A paddle through the caverns
Published/Last edited or updated: 9th May, 2017
At Tham Le Khao Kob visitors paddle a boat through a sizeable set of caverns carved into a limestone massif.
After smiling to a few locals who looked surprised to see a foreigner, we paid our 300 baht and hopped in a blue plastic rowboat for a 10-minute paddle down a stream draped in banyan trees. At the low hanging cave entrance we had to briefly lie back before cruising into darkness offset by the occasional streak of plants growing under fluorescent lights.
We then jumped off the boat and followed our guide into a series of spacious caverns with hundreds of impressive stalactites dropping water from above. The humidity hit like a wall of steam. Certain stalagmites resemble male and female genitalia, we were told, as flashes of turquoise and golden hues appeared on the smooth rock surfaces.
After another stint in the boat followed by a shorter stroll through more caves, we rowed towards the cave’s dramatic exit that a friend back in Trang can’t handle due to her claustrophobia. The dark ceiling lowered, forcing us to lie flat on our back and tuck in our belly to avoid scraping against the stone. Cries of a little kid in a boat behind us dissipated as we emerged back into the daylight.
Our journey into the cave took around 40 minutes and the guide mainly spoke Thai with us, throwing in some of the few English words that he knew. Though the cave is popular with Thai tourists, few foreigners make it here.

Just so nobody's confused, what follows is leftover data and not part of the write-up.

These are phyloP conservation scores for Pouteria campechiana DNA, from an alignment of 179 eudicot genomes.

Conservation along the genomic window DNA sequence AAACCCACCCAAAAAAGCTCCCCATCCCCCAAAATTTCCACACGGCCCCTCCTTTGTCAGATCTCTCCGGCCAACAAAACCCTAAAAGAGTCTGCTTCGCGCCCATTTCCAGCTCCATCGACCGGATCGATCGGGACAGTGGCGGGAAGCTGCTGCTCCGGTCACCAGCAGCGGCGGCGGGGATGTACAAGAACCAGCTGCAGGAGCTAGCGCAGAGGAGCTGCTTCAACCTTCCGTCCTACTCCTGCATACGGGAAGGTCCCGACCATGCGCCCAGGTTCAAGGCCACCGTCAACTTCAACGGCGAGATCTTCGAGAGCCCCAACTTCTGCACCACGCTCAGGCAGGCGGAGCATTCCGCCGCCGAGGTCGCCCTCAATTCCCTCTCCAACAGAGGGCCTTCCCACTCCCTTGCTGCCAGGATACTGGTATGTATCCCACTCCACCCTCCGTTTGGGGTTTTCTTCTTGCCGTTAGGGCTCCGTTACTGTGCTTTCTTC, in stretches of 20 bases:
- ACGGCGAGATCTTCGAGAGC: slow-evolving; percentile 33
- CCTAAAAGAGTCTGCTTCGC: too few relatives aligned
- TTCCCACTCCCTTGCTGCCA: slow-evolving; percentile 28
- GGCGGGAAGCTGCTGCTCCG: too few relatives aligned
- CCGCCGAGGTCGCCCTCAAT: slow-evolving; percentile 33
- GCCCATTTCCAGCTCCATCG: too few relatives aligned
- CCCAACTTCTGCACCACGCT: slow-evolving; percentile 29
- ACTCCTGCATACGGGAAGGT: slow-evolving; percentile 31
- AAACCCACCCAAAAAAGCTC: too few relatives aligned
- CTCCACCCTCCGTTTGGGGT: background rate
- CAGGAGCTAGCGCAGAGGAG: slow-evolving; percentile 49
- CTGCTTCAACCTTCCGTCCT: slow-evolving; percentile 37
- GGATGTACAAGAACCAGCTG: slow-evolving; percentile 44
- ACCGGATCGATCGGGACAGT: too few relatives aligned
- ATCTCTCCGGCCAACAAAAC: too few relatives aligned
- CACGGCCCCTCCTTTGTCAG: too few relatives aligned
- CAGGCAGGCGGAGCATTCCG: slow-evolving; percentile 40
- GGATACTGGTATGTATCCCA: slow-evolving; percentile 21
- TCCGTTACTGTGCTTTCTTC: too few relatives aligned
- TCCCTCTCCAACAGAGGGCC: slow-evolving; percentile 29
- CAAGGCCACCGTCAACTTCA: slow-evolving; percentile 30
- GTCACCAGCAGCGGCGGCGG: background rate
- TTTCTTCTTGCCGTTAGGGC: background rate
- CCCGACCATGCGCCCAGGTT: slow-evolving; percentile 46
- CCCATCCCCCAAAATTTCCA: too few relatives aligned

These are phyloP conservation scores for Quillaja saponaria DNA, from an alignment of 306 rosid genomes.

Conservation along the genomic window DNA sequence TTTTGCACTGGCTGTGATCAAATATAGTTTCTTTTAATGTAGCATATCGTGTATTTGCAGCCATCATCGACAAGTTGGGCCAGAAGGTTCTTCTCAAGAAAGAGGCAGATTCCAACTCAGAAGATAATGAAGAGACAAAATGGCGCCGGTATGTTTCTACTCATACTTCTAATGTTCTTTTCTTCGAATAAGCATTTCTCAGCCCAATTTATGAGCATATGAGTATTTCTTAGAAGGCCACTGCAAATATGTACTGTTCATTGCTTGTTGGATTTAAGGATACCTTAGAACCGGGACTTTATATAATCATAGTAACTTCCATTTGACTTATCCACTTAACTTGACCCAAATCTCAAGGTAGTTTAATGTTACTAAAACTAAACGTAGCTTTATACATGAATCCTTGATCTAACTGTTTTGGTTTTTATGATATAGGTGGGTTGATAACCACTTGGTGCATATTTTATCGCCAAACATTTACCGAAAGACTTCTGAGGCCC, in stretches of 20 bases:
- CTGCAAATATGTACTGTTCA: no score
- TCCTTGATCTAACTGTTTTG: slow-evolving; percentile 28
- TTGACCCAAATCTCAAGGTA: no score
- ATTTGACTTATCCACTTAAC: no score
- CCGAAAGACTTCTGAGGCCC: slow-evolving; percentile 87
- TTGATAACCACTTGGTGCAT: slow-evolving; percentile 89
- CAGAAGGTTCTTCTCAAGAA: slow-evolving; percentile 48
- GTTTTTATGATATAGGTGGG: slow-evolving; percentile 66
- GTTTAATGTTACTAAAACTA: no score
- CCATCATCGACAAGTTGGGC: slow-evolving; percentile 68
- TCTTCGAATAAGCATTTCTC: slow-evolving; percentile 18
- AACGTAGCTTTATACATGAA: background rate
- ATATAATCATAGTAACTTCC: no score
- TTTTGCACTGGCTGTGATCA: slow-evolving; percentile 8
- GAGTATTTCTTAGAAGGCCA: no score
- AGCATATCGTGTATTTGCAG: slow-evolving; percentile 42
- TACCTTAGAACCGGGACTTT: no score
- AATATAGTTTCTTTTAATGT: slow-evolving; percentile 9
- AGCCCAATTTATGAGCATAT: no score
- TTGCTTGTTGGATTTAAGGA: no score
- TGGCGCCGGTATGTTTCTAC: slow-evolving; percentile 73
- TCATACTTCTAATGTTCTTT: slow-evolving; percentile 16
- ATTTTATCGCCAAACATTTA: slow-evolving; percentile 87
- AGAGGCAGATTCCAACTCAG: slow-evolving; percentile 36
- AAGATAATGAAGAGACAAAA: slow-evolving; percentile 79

The pride of Huai Yot district, Le Khao Kob is an example of local officials going a little overboard to hype up their tourist attraction. While we feel it’s worth a visit if you have time, we’re not sure it deserves the big concrete gate, brochures, T-shirts and key chains complete with a Le Khao Kob logo. Vendors in the car park also sell food and drinks.
After hitting the cave you could strike 25 kilometres east to see a reclining Buddha image unusually depicted wearing a crown like those used in Southern Thai manora dance performances at Wat Phu Khao Thong, set in the western hills of Khao Pu Khao Ya National Park.
Le Khao Kob (also spelt Kop) is located 30 km north of Trang train station. Cut west out of town and head north on Route 403; turn left (west) when you hit Phetkasem Road (Route 4) and you’ll see signs pointing left to the cave. Travel agents in Trang can arrange round trips for around 800 baht. Boats into the cave cost 300 baht for up to five people.
David Luekens first came to Thailand in 2005 when Thai friends from his former home of Burlington, Vermont led him on a life-changing trip. Based in Thailand since 2011, he spends much of his time eating in Bangkok street markets and island hopping the Andaman Sea.
These tours are provided by Travelfish partner GetYourGuide.